Yeah I think  so... they must have.



Sunday, February 10, 2019

Again the Wild Square a Brief History on Santa Marta

We spent the day at the gold and ethnographic museum. Pre-contact Indigenous culture was well covered as well as the current Indigenous communities living in the larger Caribbean coast.

In the Tayrona culture special people would be trained at reaching puberty to become batman shamans. They would alter their bodies with piercings to resemble the faces of bats and live in caves meditating taking on the wisdom and characteristics of bats: their ability to live and see the world upside down; watch  the world from night and travel the cosmos.

Interestingly they were altered to resemble the vampire bat which in Tayrona culture was associated with fertility and birth.

The history of colombian colonies recorded a lengthty history of resistance and assertion of sovereignty by the various Indigenous groups - one holding out for 75 years against the Spanish until they were massacred by some governer brought in by the Crown to do the deed.

To augment the slaves the Spanish made of the Indigenous groups, the spanish also loaded up slaves stolen from the Gambia and brought them chock and block to work the many indigo, sugar and cassava plantations.  Like the Idigenous slaves, those from Africa fought back and a number were able to escape and form their own free communities called Palenques where they established social orders and governments akin to the models of home communities in Africa. They also intermarried with Indigenous peoples who had escaped the spanish controlled regions.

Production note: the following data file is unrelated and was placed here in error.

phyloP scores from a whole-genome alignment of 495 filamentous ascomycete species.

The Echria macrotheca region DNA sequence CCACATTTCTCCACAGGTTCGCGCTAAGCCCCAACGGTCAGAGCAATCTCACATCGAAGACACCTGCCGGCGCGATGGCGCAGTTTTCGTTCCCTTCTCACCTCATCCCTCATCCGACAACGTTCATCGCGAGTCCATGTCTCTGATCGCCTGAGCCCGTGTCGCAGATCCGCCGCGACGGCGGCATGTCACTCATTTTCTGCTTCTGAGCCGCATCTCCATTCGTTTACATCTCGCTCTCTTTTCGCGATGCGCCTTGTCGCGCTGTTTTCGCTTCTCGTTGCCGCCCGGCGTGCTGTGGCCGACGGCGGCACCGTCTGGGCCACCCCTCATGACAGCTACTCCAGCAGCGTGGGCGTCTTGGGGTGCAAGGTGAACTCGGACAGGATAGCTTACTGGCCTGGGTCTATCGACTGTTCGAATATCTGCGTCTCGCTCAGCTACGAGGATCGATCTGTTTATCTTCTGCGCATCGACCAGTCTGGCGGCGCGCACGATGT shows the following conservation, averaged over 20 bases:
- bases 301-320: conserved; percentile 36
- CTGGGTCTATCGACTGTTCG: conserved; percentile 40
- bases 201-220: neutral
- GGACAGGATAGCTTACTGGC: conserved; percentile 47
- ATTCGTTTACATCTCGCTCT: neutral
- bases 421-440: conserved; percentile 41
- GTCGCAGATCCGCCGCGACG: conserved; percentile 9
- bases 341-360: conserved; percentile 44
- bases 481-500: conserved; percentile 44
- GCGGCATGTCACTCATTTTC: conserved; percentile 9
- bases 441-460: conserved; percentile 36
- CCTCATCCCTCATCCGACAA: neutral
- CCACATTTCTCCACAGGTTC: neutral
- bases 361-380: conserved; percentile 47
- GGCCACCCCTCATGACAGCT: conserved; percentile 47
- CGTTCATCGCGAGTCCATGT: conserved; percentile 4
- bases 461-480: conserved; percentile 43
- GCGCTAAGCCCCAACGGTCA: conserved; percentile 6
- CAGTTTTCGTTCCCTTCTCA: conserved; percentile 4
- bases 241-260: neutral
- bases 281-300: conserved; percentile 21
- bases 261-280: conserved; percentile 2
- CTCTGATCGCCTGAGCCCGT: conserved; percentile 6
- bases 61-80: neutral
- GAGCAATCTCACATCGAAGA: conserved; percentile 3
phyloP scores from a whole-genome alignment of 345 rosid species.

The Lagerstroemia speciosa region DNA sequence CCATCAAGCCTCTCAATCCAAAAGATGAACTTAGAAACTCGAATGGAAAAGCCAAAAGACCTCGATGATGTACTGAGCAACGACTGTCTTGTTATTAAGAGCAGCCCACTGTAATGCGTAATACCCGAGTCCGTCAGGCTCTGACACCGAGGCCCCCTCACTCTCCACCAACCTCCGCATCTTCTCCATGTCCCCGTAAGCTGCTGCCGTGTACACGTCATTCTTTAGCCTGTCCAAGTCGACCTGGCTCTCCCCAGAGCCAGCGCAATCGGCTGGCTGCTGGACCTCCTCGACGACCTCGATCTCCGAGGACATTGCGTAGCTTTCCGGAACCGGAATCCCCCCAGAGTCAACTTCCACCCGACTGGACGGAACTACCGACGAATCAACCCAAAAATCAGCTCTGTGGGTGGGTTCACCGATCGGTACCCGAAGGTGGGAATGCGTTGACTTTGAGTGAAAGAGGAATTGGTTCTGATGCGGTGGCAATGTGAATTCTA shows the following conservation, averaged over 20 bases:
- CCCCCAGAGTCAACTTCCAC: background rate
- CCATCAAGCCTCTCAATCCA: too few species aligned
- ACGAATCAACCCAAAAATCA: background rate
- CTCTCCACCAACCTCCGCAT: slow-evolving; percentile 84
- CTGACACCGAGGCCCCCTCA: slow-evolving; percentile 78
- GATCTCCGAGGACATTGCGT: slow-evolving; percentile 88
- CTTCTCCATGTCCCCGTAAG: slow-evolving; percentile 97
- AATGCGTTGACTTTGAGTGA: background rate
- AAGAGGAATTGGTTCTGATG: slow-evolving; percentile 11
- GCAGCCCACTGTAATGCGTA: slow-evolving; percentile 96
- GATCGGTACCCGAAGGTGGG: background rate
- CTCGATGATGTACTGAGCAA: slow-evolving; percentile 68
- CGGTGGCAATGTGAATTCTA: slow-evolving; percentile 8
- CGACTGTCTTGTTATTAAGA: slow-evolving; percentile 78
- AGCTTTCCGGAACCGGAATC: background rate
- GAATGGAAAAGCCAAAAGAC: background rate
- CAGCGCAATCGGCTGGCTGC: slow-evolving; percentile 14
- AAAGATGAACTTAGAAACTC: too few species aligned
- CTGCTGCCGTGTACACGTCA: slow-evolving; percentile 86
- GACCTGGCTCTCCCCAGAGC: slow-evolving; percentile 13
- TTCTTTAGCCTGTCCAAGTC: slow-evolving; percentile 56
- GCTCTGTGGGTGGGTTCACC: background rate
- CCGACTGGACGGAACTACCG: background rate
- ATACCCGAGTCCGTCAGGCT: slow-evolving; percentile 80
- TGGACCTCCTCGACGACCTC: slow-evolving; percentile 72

All this means Colombia is a fusion of 3 different groups, reflecting the complexities of numerous ethnicities.

Last night at the old town square the power went out in the area for about 4 hours but that didn't quash the joyous party of a Saturday night.

The white Colombian  street musician with dreads played traditional  Colombian songs while everyone on the street, the peddlers, jewellery makers and restaurant staff all joining in on the chorus clapping and dancing.

He was augmented by two young women turistas, one who was learning the bongos and they jammed together. She wasnt bad given that she was a novice. I learned yesterday that woRd bongo and hence the drums, comes from the name given to the  escaped slaves who worked as ferry men along the canals transporting goods around the carribean.

Pirates of old, stolen gold and so many stories untold: Santa Marta.

Friday, February 08, 2019

How Weird is This?

Last night the heavens again let loose thereby causing a landslide closing the road from villa de leyva to the main highway. We allowed ourselves 5 hours to traverse the 170 kilometers from the small town to the airport.

Traffic in outer bogota would give any raging torontonian a run for their money.  Even after clearing the land slide it took us only an hour and bit to get to Bogota. The other hour and a half was getting just to the airport.